Some tips to learn Tarot (and not feel overwhelmed in the process)

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I have always wanted to learn Tarot. I used to have a friend at work, who used to read the cards for us. I remember she had a number of books and photocopies and she would consult them whenever she did a reading. For a long time, I thought that this was the way a reading should go.

And so, I bought a book, in Spanish, by Eden Gray. I never read it, I only looked at the meanings of the cards whenever I did readings. And so it happened that I always grew frustrated with the little readings I did for myself, because I couldn’t understand anything. This made me realise that learning the meanings of the cards, presented as individual words, was not particularly useful, and it was very difficult to learn.

I even started a mini notebook where I was taking notes of the different interpretations of the cards that I read in different books. I think this helped me a little bit to learn the meanings in general, but still I would not have considered that I really knew them.

What is important to realise is, that as in many other disciplines, Tarot has to be a mixture of intuition and “theoretical” knowledge. You cannot just invent the meaning of the cards, but on the other hand, Tarot cards are not mere flashcards that you use to memorise concepts at school.

There is a beauty, a flexibility, to learning Tarot. And as with any art, technique can only take you so far. And that is why it seems so difficult to learn. Nobody can teach you intuition, you need to learn to make those special connections on your own. You have to have a lot of contact with your cards, since I think that, at times, we are only conduits for what the cards are trying to tell us.

So, as you do with any people you know and love deeply, you don’t only know their names, but also their reactions, their light and their shadows. Come to think of it, it is such a waste if you don’t strive to know your loved ones as deeply as this.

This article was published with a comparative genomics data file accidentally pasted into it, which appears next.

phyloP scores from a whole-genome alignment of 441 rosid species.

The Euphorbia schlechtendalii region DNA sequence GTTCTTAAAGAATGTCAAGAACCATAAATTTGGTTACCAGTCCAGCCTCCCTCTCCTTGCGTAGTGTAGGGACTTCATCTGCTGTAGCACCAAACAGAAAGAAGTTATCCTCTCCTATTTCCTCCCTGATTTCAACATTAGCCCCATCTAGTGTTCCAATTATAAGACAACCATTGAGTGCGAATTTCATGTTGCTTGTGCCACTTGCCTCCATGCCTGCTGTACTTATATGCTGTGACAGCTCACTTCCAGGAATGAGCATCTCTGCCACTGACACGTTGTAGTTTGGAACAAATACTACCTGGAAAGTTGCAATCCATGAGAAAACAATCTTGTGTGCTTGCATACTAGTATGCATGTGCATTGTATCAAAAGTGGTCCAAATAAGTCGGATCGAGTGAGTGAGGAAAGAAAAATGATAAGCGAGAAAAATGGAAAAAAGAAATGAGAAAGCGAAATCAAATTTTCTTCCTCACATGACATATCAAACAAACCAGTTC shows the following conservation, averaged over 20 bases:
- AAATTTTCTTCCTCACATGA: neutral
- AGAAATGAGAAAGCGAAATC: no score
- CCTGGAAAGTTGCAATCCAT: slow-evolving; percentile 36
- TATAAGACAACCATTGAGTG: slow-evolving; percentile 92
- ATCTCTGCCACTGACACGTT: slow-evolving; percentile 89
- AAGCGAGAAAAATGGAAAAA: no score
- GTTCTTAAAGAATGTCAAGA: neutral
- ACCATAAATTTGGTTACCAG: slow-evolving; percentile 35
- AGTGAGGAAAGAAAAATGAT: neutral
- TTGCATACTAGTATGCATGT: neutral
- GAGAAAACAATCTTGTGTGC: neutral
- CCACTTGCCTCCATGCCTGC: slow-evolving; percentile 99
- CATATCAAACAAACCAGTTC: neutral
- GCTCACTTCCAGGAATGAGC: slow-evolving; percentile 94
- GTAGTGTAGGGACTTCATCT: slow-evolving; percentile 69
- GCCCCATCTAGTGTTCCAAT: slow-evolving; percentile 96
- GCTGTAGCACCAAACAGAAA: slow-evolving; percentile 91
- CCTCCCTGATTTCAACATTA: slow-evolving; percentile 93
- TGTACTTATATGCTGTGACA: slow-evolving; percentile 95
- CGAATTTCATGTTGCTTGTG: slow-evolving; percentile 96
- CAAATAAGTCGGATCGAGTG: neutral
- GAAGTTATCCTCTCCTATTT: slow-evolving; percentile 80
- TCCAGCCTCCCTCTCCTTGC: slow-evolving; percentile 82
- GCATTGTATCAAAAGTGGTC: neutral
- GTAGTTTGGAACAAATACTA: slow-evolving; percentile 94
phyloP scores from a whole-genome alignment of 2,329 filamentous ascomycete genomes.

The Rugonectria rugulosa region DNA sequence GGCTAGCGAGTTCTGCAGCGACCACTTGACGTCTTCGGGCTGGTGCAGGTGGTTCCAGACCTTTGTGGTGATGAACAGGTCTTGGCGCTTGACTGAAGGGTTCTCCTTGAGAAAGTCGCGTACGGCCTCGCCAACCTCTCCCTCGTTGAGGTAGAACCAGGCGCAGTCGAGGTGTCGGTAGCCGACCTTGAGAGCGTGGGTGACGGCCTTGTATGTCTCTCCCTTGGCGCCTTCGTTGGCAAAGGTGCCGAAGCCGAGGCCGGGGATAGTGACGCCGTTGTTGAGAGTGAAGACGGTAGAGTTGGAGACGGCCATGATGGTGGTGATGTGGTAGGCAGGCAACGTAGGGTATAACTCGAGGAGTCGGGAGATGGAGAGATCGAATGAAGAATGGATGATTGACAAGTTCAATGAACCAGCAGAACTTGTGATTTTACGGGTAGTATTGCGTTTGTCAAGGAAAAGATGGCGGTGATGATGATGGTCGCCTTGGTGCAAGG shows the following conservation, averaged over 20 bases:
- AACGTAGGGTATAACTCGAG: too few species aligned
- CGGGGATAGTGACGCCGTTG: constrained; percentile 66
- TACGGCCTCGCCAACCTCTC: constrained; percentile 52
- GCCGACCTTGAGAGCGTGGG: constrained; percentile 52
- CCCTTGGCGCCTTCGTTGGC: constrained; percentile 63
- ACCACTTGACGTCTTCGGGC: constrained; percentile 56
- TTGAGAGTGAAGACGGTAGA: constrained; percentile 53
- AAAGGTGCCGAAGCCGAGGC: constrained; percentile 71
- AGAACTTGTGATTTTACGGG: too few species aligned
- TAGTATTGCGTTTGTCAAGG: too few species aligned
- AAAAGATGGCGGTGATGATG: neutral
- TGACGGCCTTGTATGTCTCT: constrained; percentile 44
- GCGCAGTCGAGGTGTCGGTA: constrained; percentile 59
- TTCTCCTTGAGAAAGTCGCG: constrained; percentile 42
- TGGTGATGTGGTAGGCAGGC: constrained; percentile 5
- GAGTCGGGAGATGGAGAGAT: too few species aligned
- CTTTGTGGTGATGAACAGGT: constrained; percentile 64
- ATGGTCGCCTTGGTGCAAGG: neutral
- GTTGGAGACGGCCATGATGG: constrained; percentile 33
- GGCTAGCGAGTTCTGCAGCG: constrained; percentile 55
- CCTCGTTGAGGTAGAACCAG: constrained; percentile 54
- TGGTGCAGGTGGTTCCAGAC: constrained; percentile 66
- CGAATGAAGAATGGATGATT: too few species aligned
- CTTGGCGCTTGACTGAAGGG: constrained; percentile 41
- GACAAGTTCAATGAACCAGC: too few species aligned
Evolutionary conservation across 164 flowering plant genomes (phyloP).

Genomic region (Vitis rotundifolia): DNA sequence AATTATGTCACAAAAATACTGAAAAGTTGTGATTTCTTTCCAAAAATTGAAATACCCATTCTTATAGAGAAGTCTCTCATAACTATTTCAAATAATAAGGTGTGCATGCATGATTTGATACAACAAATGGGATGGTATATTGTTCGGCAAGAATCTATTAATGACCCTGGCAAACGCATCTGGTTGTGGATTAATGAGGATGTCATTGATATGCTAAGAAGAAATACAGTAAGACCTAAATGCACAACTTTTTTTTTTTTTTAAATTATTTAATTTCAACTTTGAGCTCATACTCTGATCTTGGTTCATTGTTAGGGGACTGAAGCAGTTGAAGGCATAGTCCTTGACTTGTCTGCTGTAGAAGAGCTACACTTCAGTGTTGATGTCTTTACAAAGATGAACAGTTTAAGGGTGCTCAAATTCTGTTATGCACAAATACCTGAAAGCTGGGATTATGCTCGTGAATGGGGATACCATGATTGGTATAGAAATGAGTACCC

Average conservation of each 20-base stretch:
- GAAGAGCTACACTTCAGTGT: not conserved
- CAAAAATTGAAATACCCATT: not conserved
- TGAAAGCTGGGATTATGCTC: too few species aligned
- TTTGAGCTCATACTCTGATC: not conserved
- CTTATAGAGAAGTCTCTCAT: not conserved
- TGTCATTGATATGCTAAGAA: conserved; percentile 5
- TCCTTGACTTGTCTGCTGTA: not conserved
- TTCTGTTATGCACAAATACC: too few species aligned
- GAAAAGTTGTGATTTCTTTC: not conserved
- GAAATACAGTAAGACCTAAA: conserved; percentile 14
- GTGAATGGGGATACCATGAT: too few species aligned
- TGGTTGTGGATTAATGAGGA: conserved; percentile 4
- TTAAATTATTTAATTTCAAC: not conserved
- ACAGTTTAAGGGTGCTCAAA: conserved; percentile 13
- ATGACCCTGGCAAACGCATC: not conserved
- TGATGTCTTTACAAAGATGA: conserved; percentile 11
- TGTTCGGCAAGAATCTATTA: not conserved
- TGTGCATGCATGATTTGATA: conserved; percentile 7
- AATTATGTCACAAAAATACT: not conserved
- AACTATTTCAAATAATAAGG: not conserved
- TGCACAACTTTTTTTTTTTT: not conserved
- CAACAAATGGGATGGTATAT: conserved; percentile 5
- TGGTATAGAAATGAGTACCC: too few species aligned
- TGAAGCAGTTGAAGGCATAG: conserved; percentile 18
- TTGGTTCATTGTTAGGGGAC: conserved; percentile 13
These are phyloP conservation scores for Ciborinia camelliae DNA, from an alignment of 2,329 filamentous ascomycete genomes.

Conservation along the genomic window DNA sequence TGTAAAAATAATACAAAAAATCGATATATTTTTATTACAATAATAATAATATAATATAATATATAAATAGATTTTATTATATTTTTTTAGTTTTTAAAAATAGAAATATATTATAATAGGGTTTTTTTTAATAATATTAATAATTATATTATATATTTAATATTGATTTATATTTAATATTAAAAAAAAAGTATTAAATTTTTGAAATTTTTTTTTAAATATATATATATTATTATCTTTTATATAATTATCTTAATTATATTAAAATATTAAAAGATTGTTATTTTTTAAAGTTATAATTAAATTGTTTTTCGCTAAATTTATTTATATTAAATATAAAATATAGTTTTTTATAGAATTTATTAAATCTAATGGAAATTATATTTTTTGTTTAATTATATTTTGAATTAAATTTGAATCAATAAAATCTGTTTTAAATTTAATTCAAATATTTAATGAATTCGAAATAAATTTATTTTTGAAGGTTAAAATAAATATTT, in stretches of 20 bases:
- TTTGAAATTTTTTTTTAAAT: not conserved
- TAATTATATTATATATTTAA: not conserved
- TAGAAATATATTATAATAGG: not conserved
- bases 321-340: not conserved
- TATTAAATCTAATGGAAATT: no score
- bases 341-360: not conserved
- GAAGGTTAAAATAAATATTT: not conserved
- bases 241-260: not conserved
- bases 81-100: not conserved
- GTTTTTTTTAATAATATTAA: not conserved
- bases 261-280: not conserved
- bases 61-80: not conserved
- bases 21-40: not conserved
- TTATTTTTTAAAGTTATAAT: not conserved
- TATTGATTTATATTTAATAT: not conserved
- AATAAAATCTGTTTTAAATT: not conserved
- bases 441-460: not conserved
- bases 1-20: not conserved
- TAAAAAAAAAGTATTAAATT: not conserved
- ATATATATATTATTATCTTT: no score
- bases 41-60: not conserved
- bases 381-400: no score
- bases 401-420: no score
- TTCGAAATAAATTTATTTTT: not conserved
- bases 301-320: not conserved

However, when we talk about the cards, we need to know their names, what they generally represent, but their voices too, their nuances. And at first I found it very difficult to read them because I had learnt to “read” them through these “dictionaries”,which tell you the meaning of the word, but not a single example sentence.

And this is where Practical Tarot Techniques (formerly published as Tarot Face to Face) by Marcus Katz and Tali Goodwin was a godsend to me. At the very beginning of the book the authors put forward a tecnique called bridging. In simple terms, you start by pulling a pair of cards and comparing them in any way possible, describing what they have in common (colour, some shape, etc.).

Once I started practising this, my readings developed so much. You get the sense that it is not only the individual meanings of the cards that drive the reading, because at the same time you are able to start to make connections between them, and then you can explain intuitively how they are all related to each other.

Another important aspect is learning to relate the cards to different issues that you or your querent might want to know about. What if you ask about love and you get a bunch of pentacles? What if you get swords and you wanted to know about your situation at work? It is essential to learn to place the individual meanings of the cards in a larger context. The fact that you get cups will not necessarily mean love in your financial worries, but it can indicate the need or the possibility of relationships that will aid you in this concern.

In general, I find the Minor Arcana more diffitult to work with than the Major Arcana. Why? Because I think that Major Arcana are archetypes, big concepts that are easy to identify as big, important general elements in your life. On the contrary, the Minor Arcana are like scenes of everyday life, sometimes they are like small details, and this means that, at least for me, they are more difficult to spot. I am a big-picture person.

And so it is important, when doing a reading, to be able to tell the difference between the energies of these two groups of cards and how they come into play. Major Arcana cards can sometimes represent energetic influences in the reading, and as such they sort of flavour it and dictate where it might be going or what may be needed to achieve a certain goal or fulfill a certain task.

The Minor Arcana are the scenes of the story which takes place against the backdrop of the influences of the Majors, and as such they need to be considered as road signs, that can indicate how your current path of action can take you closer or farther away from the energy of the Major Arcana. And your job as a reader, is to listen to the cards and interpret them for your querent, in a collaborative effort, so that the querent herself will put in her own wisdom and knowledge and make sense of the cards.

Tomorrow I will list some resources that you can do if you are just starting on this path, and if, like me, you are on the neverending path to learning.



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